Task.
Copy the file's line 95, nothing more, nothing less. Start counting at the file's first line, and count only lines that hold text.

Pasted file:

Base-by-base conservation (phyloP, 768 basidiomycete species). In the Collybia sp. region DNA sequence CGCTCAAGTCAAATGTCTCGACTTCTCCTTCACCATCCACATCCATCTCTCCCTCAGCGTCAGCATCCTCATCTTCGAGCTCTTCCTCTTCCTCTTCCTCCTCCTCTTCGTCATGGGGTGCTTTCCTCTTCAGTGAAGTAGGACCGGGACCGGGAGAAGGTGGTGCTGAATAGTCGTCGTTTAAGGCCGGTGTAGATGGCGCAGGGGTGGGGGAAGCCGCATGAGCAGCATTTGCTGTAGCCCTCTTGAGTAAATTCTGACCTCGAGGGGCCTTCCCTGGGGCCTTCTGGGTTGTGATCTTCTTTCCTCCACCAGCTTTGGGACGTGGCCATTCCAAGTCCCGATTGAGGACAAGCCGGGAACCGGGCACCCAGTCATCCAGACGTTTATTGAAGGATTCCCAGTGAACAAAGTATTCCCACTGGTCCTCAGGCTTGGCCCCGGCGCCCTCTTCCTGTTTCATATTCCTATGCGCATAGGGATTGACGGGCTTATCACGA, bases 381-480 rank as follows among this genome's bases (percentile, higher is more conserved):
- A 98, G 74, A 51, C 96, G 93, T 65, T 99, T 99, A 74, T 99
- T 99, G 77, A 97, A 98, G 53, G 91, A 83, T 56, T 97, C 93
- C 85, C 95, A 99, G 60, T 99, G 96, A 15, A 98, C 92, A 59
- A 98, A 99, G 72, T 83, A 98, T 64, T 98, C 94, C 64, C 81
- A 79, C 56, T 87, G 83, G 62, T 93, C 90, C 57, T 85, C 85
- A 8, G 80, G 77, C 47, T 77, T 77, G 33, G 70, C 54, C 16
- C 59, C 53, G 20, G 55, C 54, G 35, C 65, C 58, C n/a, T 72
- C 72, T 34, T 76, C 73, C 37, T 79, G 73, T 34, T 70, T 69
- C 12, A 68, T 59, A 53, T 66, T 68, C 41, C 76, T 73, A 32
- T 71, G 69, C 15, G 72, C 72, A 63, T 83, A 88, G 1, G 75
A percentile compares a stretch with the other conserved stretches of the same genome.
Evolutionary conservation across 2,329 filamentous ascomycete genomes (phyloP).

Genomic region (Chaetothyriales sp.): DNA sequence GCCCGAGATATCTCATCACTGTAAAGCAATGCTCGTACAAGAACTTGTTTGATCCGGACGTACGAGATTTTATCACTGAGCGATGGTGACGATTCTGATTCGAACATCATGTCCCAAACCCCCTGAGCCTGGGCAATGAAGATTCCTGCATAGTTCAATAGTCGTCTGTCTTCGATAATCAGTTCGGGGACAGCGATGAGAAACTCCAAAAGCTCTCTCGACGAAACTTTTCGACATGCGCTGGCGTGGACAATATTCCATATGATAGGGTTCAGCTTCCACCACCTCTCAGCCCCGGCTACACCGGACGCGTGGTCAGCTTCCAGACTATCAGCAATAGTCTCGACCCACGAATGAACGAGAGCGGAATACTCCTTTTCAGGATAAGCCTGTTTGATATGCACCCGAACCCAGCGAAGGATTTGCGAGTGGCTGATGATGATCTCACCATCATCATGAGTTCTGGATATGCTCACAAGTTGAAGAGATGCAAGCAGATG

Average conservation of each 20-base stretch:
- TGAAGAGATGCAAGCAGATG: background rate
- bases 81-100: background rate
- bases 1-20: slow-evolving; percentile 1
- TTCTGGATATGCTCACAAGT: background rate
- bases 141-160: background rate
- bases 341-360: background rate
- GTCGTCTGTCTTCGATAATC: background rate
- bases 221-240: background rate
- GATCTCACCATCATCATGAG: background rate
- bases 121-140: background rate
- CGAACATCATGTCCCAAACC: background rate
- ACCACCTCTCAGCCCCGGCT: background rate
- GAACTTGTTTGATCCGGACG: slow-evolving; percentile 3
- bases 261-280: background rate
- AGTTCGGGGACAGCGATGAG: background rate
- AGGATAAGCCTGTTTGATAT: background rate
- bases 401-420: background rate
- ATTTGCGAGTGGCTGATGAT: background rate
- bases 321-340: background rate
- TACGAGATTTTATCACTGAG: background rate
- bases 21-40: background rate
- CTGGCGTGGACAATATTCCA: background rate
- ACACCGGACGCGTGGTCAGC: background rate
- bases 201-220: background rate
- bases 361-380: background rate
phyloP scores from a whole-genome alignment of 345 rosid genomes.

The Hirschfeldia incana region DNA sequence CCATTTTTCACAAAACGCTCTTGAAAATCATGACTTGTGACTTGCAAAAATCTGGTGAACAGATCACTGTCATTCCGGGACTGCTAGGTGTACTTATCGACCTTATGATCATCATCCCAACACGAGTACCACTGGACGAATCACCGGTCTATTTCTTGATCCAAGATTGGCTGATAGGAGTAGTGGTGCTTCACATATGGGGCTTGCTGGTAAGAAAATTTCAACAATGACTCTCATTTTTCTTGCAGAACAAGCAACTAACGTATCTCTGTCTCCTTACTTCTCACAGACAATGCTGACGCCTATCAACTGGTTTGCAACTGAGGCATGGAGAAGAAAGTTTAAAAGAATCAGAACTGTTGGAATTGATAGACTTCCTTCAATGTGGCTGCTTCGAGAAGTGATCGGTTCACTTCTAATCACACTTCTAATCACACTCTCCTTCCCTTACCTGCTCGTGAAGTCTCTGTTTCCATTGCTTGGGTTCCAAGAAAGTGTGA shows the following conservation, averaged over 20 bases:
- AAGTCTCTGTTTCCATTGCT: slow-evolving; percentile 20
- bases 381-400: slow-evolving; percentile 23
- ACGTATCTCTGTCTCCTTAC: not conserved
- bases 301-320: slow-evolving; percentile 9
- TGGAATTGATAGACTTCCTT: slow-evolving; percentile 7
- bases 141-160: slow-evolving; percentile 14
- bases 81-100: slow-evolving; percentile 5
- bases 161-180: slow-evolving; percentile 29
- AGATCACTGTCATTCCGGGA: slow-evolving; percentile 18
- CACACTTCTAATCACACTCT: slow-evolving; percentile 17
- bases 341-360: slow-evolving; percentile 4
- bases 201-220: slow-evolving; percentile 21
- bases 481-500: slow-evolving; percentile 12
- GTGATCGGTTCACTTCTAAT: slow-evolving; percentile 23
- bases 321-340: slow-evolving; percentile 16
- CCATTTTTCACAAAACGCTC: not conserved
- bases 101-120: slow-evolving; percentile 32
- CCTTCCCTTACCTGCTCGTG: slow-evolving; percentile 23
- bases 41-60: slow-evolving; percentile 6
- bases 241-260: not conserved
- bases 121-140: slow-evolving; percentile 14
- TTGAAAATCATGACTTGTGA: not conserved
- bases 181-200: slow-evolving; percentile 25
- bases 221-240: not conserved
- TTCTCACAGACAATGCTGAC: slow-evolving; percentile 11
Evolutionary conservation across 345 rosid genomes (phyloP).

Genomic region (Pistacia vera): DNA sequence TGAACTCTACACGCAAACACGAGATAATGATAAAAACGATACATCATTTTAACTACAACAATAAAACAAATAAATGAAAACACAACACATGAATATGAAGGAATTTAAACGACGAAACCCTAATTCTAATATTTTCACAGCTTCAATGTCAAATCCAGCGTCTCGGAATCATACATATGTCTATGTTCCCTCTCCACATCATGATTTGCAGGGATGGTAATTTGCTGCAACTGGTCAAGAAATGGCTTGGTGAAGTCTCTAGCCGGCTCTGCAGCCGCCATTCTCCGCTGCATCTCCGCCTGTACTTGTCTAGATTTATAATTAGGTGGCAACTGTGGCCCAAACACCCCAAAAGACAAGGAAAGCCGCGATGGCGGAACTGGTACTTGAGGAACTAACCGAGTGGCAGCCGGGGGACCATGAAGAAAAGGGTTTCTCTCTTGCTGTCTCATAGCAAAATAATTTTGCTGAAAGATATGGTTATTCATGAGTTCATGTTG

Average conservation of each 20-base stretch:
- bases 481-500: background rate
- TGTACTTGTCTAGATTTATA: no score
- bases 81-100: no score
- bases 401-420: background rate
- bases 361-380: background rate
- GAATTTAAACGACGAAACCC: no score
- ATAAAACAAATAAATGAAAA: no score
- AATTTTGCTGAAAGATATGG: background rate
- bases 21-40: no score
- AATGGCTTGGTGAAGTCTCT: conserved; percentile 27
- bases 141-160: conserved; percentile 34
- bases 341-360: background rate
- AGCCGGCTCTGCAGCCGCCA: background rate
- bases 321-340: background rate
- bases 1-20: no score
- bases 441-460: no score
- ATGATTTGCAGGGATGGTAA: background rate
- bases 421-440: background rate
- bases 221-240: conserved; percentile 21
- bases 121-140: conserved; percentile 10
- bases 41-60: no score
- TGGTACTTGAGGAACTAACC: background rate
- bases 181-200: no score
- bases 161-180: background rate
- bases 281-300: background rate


- bases 281-300: background rate